Tunisia blogger gets 6 months’ jail for defaming army

A Tunisian military appeals court jailed blogger Yassine Ayari for six months on Tuesday on charges of defaming the army, halving the previous sentence but failing to satisfy its critics.

Chants of “Down with the military judge” rang out from the public gallery as the sentence was read out.

Ayari was prosecuted over blogs he had written alleging financial abuses by army officers and defence ministry officials in a case that Human Rights Watch described as “not worthy of the new Tunisia”.

The 33-year-old is himself the son of an army colonel who was killed in a May 2011 clash with jihadists.

Ayari was initially tried in absentia and sentenced to three years in prison.

But following his return to Tunis in December, a retrial was ordered and he was sentenced to a year in prison the following month.

Ayari has alleged that he is being punished for blogs that he wrote while out of the country that were critical of the anti-Islamist Nida Tounes party of President Beji Caid Essebsi, who won a December election

He is a supporter of former president Moncef Marzouki, a secular leftist who ruled in alliance with the moderate Islamist Ennahda party but was defeated by Essebsi.

Ayari was already an outspoken activist under the regime of veteran strongman Zine El Abidine Ben Ali, who was ousted in a 2011 revolution that triggered the Arab Spring revolts.

His supporters charge that his prosecution is a violation of the newfound freedom of expression which was one of the main gains of the revolution.

Human Rights Watch has called on parliament to reform laws that lead to imprisonment for defaming or insulting state institutions, and to end jurisdiction of military courts over civilians.

Photo Credits : AFP

Mandera residents flee to Military base

Hundreds of people have fled to a military airstrip in Kenya’s Mandera region amid fears that militants could launch a new assault.

Many of them are non-Muslim civil servants who are demanding that the government evacuate them from the region, a BBC reporter says.

Al-Qaeda-linked al-Shabab gunmen killed 28 people in a bus attack on Saturday.

Kenya’s President Uhuru Kenyatta is under growing pressure to end attacks by the group.

Al-Shabab is based in neighbouring Somalia, but has stepped up attacks in Kenya since 2011, when Kenya sent troops across the border to help battle the militants.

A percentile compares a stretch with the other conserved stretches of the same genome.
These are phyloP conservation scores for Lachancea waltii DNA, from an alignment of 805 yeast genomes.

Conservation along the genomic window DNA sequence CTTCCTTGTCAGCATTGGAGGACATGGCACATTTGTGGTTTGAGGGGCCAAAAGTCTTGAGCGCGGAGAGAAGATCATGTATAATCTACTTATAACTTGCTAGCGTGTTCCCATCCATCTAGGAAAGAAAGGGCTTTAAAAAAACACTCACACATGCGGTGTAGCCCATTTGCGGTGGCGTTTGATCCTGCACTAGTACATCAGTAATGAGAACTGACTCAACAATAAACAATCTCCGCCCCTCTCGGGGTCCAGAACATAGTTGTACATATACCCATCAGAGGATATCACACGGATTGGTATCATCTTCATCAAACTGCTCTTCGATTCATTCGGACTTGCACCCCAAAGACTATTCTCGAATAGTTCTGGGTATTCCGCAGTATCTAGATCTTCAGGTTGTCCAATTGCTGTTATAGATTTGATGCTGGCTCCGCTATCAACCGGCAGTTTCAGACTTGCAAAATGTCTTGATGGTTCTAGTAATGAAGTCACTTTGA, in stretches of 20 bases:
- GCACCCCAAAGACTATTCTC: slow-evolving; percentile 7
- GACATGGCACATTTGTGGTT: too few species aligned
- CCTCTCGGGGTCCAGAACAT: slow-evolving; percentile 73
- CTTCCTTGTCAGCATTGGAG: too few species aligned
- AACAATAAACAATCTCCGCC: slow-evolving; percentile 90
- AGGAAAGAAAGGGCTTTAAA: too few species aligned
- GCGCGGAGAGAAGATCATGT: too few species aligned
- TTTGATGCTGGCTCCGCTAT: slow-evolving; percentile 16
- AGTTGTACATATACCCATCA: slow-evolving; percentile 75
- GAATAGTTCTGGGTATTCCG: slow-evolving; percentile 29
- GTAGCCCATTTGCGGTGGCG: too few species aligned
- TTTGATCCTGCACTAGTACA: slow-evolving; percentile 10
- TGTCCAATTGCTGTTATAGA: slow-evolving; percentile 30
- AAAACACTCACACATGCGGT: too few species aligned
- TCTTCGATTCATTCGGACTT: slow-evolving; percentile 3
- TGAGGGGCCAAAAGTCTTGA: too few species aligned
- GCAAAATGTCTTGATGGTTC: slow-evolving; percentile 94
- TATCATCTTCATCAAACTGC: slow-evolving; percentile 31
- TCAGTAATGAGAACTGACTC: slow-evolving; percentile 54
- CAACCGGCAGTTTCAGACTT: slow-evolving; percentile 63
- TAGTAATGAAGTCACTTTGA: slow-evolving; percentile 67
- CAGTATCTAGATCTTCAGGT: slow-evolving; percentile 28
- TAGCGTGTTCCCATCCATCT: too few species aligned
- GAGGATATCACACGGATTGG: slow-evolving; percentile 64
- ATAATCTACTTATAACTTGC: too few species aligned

The BBC’s Wanyama Chebusiri, in Nairobi, says the opposition and some ruling party MPs are calling for an overhaul of Kenya’s security agencies, including the dismissal of Interior Minister Joseph Ole Lenku and police chief David Kimaiyo.

Mr Ole Lenku has flown to the restive Mandera region in an attempt to allay the concerns of people, our reporter says.

There are no reports of a specific threat, but many people in Mandera are worried that al-Shabab could strike again, especially as the festive season approaches, he adds.

Six unions – including those representing doctors, teachers and civil servants – have advised members to leave until security forces can ensure their safety.

The call could affect more than 10,000 teachers and 16,500 civil servants in major towns such as Mandera, Wajir and Garissa

Source  BBC

The Kenya Air Force has a new Commander

                                                                              Major General Joff Otieno at a previous event. File Photo courtesy of militaryphotos.net

The Kenya Air Force has a new commander after Major General Joff Otieno who has been at the helm retired.

A statement by the Ministry of Defense said President Uhuru Kenyatta had on Wednesday retired Major General Otieno on age grounds and promoted Brigadier Samuel Ng’ang’a Thuita to Major General then appointed him the new Air Force commander.

The statement also announced a raft of other changes within the military ranks.

The President made the changes on the advice of the Defense Council, under the chairmanship of Cabinet Secretary for Defense Raychelle Omamo.